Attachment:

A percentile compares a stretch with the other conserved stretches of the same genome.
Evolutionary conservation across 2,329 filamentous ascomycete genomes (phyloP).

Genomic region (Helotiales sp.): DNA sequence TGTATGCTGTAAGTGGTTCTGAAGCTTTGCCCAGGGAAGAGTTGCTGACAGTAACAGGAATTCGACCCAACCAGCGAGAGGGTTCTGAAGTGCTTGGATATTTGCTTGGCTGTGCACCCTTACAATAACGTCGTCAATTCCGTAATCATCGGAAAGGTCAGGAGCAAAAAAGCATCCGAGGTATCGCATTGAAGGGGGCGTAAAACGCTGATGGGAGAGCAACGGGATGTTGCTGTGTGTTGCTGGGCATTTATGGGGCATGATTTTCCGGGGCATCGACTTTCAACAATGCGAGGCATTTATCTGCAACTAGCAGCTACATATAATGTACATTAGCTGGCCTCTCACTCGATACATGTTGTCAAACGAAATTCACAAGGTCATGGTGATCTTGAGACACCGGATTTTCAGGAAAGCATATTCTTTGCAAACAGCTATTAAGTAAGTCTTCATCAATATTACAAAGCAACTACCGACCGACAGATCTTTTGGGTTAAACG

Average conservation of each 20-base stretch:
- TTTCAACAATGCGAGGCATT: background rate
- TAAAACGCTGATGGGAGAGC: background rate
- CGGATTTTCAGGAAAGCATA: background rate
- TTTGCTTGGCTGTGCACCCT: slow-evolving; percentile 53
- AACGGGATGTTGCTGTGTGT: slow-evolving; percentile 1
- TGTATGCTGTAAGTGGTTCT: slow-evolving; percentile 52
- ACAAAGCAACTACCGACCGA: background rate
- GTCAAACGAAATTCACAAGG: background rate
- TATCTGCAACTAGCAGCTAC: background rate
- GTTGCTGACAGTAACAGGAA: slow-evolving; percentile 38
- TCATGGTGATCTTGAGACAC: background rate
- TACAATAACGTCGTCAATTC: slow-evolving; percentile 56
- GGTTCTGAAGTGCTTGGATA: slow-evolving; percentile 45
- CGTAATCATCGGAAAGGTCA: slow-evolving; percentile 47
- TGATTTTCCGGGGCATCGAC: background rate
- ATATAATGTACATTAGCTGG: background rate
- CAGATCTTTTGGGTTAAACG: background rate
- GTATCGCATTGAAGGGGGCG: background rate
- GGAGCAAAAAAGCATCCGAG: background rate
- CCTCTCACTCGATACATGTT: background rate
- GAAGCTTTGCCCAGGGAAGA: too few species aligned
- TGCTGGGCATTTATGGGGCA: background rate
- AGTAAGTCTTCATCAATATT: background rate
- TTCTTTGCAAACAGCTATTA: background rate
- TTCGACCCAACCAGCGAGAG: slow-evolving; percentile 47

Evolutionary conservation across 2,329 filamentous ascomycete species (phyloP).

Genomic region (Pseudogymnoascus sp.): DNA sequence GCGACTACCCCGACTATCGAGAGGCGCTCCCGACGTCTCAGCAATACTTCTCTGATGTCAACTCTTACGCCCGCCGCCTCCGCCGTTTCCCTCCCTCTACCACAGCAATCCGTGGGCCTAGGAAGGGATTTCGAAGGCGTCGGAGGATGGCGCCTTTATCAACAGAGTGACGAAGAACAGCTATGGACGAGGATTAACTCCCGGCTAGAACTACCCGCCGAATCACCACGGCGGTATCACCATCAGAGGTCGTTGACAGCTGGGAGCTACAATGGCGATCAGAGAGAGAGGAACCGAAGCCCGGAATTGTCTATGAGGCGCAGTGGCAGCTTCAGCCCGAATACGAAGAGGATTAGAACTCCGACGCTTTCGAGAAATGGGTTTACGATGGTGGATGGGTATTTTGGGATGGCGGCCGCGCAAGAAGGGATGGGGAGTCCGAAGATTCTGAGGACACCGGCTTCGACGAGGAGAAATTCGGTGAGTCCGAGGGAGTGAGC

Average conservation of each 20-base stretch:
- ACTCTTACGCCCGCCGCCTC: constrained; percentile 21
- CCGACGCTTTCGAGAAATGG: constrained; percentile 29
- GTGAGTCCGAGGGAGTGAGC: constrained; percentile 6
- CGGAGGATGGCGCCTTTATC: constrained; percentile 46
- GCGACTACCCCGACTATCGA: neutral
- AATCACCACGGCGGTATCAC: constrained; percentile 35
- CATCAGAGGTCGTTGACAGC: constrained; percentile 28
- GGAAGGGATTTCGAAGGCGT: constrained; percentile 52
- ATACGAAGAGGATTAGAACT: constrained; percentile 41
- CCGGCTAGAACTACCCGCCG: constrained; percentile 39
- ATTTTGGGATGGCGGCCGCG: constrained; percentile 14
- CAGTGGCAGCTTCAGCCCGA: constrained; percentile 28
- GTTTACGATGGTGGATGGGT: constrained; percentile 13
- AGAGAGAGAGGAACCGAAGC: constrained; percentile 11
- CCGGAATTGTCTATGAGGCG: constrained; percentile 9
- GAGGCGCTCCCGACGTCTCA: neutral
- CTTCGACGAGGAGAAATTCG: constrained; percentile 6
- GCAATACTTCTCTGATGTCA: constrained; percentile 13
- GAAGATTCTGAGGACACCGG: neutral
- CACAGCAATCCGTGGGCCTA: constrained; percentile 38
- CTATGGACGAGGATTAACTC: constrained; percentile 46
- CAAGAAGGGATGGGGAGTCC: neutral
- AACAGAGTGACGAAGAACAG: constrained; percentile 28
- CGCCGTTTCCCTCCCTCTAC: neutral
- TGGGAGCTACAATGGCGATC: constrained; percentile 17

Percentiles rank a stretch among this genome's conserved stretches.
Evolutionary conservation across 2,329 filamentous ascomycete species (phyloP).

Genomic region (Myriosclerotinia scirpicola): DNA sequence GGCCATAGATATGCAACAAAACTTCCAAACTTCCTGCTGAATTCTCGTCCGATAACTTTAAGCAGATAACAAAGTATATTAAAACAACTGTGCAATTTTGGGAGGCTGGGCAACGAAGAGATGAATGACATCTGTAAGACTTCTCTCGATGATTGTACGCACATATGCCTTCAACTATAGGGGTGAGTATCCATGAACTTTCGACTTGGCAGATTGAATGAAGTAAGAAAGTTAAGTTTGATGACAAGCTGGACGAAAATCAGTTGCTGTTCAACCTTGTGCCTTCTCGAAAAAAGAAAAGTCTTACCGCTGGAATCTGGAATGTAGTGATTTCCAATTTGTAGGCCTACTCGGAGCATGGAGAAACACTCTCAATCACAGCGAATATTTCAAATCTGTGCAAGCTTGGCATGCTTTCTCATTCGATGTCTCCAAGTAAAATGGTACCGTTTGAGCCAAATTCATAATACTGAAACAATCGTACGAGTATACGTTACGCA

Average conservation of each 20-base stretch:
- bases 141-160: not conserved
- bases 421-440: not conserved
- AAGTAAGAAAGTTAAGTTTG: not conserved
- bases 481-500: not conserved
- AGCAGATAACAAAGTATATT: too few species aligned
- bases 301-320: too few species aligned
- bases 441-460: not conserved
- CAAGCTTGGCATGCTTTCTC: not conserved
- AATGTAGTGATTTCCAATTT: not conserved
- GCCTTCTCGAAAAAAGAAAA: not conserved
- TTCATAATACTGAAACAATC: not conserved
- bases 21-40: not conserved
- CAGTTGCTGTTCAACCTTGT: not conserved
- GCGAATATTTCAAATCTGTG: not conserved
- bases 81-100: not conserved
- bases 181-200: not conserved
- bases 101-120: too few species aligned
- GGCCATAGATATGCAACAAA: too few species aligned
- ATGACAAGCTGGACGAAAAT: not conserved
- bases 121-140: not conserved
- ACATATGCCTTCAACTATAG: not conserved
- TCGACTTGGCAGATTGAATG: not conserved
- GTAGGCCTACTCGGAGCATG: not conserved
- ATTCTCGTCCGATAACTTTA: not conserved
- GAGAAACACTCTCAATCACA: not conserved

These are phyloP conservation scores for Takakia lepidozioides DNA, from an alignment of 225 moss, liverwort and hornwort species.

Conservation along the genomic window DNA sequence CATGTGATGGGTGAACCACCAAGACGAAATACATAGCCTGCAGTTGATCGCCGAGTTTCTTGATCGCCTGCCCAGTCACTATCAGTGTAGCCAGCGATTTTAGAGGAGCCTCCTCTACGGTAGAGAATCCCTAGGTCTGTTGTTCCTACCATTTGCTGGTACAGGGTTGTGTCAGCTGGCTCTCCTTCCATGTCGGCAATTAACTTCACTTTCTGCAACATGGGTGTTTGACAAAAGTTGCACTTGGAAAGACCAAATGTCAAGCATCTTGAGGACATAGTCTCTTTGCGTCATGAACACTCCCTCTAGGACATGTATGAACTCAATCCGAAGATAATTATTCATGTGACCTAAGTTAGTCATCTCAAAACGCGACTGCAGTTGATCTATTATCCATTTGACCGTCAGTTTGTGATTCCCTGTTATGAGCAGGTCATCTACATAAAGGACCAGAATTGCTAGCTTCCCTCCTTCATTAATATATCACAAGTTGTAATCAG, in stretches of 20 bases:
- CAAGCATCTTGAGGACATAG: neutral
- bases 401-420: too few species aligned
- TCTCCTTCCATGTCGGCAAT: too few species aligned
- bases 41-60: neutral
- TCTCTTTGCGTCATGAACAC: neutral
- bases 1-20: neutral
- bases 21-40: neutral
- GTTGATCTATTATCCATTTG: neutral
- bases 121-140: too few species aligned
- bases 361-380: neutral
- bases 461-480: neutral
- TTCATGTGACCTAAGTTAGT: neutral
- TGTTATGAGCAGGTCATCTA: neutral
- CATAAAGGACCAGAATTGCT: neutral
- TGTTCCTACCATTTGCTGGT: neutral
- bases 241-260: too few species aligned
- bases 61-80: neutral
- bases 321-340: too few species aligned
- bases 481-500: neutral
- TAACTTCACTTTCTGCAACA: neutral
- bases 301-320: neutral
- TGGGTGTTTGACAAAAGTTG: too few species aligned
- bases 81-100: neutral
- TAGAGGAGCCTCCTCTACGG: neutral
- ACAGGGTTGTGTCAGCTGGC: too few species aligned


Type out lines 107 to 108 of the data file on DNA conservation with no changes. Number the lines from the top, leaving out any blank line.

- bases 481-500: neutral
- TAACTTCACTTTCTGCAACA: neutral